The main purpose of my database of medieval Welsh tomb carvings is to act as a resource for people who want to study our tradition of monumental carving, for whatever reason – looking at religion and belief, social identity, geology … But how many of these carvings are really ‘Welsh’? Many were commissioned by outsiders, some were carved by English stonemasons, the lovely alabasters of the 15th and 16th centuries came from the alabaster workshops in Nottinghamshire and Derbyshire, probably in flatpacks for local assembly.
According to John Newman’s The Buildings of Wales: Glamorgan, the two medieval effigy tombs at Aberpergwm are ‘Two medieval effigies, brought in, it is said, from France, crudely restored and set under crocketed arches in the chancel E wall’. So for the purposes of the database I was prepared to ignore them. Then I rethought it. They are as Welsh as a lot of the ‘Welsh’ tombs of the period, and they are certainly part of that rather nebulous area of study ‘the after-life of the monument’.
There is now a possibility that the database may go online on the new server of the Centre for Advanced Welsh and Celtic Studies in Aberystwyth. I have to start tying up the loose ends … so many loose ends …
So in the slack period between Christmas and the New Year my French cousin and I set off to have a look. The church has had problems with vandalism and is usually locked but the churchwarden opened it for us – and moved the Christmas tree so that we could have a better look.
The effigies are a male and a female.
If his armour is part of the original and not restoration, he’s late C14. Bascinet and mail aventail
simple shoulder and elbow reinforcements
heavily riveted leg armour
sabatons; and a rather cute dog under his feet.
But how much of this is original?
The woman is more obviously restored: but again, which bits are original? If the head with its rather strange expression and the heavy veil and wimple is original, she could be late C14 but could also be a lot earlier.
The tightly-buttoned sleeves look right for the late C14, as does the mantle.
There’s a complete lack of detailing for the upper body where the mantle fastening would be.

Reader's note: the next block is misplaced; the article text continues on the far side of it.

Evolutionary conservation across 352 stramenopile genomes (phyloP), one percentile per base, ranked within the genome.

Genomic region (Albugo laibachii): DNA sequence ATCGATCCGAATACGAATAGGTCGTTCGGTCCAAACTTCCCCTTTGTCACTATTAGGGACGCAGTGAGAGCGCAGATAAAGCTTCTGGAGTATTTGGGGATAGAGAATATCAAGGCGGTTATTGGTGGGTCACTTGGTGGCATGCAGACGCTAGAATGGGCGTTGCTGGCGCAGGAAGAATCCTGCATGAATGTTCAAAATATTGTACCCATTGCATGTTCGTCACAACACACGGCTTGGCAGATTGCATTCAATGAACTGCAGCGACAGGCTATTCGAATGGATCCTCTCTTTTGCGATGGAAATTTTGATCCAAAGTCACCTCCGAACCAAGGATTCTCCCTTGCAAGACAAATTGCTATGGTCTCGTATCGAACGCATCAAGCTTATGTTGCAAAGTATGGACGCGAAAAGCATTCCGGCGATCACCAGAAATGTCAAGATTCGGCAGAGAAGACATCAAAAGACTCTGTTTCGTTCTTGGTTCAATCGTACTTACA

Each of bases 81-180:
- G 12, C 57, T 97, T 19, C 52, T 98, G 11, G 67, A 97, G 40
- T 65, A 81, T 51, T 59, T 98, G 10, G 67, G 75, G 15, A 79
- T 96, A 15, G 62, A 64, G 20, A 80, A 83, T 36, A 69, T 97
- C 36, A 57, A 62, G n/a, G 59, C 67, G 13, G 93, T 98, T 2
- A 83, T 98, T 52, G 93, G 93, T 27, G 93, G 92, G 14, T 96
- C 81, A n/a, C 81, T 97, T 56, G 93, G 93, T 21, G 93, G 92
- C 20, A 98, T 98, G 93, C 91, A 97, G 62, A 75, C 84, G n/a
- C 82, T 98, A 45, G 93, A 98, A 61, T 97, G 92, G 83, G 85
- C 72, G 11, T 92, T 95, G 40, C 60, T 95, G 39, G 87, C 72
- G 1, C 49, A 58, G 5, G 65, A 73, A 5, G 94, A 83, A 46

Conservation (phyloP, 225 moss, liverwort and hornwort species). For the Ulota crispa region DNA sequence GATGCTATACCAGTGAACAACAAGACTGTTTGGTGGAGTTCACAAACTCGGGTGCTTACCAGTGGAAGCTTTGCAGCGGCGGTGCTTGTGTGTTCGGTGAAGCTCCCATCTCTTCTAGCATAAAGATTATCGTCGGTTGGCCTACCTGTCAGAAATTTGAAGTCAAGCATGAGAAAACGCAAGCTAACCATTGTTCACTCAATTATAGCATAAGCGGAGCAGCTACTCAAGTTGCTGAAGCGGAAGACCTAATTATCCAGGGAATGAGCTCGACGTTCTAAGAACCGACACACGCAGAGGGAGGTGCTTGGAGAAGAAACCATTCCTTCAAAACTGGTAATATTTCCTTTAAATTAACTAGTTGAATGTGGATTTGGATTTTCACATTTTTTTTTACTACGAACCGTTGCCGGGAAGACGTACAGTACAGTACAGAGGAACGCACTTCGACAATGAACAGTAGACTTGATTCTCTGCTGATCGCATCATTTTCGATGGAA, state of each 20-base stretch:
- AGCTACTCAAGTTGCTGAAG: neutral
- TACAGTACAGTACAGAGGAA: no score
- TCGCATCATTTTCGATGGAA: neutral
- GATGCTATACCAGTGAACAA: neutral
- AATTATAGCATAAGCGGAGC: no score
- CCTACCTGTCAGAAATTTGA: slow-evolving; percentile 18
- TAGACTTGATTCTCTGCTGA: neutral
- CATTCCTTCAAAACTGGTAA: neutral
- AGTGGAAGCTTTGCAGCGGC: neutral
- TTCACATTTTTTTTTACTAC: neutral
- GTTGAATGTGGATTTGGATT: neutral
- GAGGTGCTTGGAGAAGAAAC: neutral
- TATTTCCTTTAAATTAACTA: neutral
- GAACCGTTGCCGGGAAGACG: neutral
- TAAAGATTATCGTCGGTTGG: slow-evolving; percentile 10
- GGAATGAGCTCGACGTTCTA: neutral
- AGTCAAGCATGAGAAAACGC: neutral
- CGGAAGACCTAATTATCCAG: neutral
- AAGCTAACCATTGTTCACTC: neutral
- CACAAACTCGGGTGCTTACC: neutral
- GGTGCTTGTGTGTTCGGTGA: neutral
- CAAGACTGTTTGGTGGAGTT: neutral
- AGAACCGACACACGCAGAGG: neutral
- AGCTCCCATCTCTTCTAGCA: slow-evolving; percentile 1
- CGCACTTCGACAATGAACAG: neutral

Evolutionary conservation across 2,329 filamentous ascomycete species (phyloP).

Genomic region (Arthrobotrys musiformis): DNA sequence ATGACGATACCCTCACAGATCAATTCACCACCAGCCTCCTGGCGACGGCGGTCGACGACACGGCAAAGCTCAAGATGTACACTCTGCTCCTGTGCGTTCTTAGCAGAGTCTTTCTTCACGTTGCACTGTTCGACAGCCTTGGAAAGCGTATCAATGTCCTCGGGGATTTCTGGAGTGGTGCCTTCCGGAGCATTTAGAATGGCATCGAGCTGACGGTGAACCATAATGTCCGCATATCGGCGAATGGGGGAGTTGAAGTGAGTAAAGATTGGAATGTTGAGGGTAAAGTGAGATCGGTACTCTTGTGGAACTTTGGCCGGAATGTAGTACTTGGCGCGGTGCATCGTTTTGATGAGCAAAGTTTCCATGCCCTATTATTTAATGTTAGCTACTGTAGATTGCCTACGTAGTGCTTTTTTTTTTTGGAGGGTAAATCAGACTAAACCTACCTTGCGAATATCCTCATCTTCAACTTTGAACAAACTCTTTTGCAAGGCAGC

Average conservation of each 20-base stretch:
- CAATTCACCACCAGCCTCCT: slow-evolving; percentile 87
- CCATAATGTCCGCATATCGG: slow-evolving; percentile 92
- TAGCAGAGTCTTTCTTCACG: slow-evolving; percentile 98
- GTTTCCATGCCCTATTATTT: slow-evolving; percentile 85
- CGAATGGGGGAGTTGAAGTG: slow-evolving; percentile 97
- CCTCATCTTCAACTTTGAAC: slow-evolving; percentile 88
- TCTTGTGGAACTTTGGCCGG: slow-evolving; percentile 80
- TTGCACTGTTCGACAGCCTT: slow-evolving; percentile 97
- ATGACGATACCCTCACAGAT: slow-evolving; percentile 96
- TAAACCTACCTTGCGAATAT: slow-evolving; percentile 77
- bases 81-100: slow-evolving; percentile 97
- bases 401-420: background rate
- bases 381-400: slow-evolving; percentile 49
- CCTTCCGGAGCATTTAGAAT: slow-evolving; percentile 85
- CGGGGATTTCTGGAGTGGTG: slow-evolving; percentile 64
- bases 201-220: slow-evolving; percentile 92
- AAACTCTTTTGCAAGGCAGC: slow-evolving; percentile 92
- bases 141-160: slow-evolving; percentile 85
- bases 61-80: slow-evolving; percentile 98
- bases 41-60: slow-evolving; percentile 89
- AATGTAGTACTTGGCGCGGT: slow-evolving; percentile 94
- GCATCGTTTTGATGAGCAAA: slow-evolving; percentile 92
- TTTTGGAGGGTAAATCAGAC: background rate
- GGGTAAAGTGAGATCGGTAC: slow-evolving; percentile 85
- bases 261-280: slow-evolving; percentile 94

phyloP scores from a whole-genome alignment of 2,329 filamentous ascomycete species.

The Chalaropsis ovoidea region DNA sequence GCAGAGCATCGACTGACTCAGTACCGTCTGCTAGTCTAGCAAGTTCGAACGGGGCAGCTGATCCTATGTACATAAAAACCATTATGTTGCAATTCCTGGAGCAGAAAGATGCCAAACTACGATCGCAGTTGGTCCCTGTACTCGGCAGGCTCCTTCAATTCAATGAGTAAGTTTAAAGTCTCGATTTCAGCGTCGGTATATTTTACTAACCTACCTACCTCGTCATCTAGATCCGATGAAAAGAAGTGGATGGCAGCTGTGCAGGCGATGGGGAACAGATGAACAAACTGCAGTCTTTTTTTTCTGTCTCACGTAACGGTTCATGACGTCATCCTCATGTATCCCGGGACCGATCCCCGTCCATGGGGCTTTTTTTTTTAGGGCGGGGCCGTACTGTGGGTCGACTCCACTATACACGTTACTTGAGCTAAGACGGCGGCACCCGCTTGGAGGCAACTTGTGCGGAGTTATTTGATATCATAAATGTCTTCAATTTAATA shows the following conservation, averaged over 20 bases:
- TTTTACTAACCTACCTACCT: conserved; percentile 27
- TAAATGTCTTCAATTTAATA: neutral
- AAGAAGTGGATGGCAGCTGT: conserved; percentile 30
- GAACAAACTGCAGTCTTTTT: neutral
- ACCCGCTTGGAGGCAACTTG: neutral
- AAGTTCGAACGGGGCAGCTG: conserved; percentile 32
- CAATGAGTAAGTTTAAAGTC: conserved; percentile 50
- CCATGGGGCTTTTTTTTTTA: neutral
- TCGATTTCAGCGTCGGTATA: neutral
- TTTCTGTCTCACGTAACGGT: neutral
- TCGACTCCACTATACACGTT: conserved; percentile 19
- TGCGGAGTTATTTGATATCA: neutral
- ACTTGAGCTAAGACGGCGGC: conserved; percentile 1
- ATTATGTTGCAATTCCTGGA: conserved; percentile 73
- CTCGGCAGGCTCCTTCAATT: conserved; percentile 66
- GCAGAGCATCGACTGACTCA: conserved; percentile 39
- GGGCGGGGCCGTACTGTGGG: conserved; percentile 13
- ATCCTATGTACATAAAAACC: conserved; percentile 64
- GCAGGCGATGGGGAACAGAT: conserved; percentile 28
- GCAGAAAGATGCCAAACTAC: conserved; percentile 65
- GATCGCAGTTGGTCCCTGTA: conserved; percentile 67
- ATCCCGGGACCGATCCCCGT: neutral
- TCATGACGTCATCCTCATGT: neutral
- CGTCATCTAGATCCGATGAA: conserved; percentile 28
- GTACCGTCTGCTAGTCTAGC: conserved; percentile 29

Part of the problem is that we don’t seem to have any evidence for provenance – why the suggestion that they came from France? And crucially, what were they like before?
There is a lot else of interest in the church. It was probably a Cistercian grange chapel in origin. It them became a chapel of ease to Cadoxton near Neath and was almost completely rebuilt in the C19 by the local Williams family. Their great house at Aberpergwm is now a ruin just above the church. It was William Williams of Aberpergwm who rebuilt the church and brought the effigies in. They sit in what look like late medieval niches, again probably from elsewhere, with plaques in deliberately archaic Welsh associating them with the Williams family’s ancestors Iestyn ap Gwrgant and the Welsh lords of Glyn-neath and Afan. This really is the invention of tradition.
It was also William Williams who acquired some early C16 German stained glass for the church. It came originally from the Premonstratensian abbey of Steinfeld. Sold off during the Napoleonic wars, it came to Aberpergwm via a German dealer, John Christopher Hampp. Several more panels of Steinfeld glass are in the Victoria & Albert Museum, and more is distributed around churches, mainly in Norfolk, where Hampp had settled. More about this on the online stained glass journal Vidimus: https://vidimus.org/issues/issue-35/features/. The four panels at Aberpergwm depict members of the Premonstratensian order being presented to an array of familiar and unfamiliar saints.
More invention of family history?
The church also has an array of bits of stone carving – some may have come from the earlier church, some must have been brought in. I really need to know more about the C19 trade in antiquities, and specifically the trade in this kind of medievalizing (as opposed to classical antiques).
And in the churchyard – the ‘Wedding-cake Monument’, once much more elaborate. It commemorates Jane Williams, who died of consumption in 1832, a year after her marriage. Her broken-hearted husband had a Gothic-style monument constructed for her and placed where he coupld see it from the house. I can’t find a photo online of the monument in its original glory: here it is in 1979 on Mike Collier’s web site https://www.themikecollierarchive.com/photo_9240385.html and here as it is today, shorn of all its elaborate tracery
A good quarter of the gravestones in the churchyard are all or part in Welsh. Amy spotted two with a variant of that ‘Cofia ddyn wrth fyned heibio’ poem: these both start ‘Cofia ffrynd ….’, ‘Remember, friend …’. It’s a variant which Gwen Awbery also found in Carmarthenshire.